I'm on the road this week, visiting the incredible, vast, and sometimes confusing city of St. Petersburg. This place is and has a little bit of everything, and I'm busy exploring it, squeezing every milliliter I can from each of my five days in town. Because of that, this week's blog is short, but have no fear: there'll be a mid-week sequel once I get back to Novosibirsk.
This week's Dispatch From Siberia examines the important impact of small changes on the creative process, and considers the global ramifications of an American media company's disturbing process of downsizing.
This has been a week of contrast. Half of my mind is on tying the loose ends and enjoying the last few weeks of my time overseas. The other half is planning for what promises to be an exciting and busy summer back in the U.S. Half of the week was sunny and warm. Half the week was rainy backed with a brutal, chilly wind. I went for a run on Wednesday, the first chance I’d had to do so in ages. It was nearly seventy degrees. Half the university’s track was clear and bone dry, the other was still caked in a meter of built-up ice. Opposites and dualities all over the place, but in the end it’s just more opportunity and adventure.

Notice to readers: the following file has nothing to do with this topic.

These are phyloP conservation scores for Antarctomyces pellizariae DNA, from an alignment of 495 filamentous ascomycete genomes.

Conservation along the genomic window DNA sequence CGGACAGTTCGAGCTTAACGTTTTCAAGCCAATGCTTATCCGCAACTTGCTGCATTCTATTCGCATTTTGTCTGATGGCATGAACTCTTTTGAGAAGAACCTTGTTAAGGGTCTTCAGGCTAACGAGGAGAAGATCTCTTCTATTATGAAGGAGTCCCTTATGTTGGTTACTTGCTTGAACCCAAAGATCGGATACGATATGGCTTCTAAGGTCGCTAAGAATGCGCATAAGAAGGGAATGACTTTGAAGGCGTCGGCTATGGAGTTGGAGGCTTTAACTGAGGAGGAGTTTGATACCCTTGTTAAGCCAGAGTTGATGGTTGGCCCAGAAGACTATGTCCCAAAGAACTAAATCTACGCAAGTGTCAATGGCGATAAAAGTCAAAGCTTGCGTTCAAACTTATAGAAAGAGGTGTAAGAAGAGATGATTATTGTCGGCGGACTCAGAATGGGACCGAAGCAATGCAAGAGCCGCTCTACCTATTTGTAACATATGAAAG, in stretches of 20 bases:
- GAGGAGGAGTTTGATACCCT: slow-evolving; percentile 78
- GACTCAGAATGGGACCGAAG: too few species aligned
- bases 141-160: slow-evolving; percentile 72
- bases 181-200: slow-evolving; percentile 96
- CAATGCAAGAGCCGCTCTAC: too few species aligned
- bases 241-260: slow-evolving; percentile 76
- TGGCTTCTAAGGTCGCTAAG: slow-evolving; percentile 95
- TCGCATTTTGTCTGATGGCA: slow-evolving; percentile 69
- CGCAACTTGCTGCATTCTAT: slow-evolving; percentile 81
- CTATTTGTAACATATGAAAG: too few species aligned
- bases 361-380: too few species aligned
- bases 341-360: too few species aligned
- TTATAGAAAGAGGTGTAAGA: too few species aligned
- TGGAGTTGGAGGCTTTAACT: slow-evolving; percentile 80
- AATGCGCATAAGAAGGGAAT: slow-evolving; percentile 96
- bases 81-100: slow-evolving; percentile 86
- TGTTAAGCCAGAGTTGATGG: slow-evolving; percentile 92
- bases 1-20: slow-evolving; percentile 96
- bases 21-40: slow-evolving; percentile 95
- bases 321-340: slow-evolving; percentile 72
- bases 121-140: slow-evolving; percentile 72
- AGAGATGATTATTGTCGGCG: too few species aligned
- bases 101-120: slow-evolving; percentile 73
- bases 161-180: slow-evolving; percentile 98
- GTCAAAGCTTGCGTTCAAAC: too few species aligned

Winter is receding from Siberia, which is a great duality. At eye level, it’s heavenly. The air is warming, the coats are turning to jackets, and sometimes just sweaters or even shirts. It feels blissful. It looks blissful. The sun is out, and the days are longer, the breezes gentler, and the people are bright and animated. At ground level, though, it’s a different story.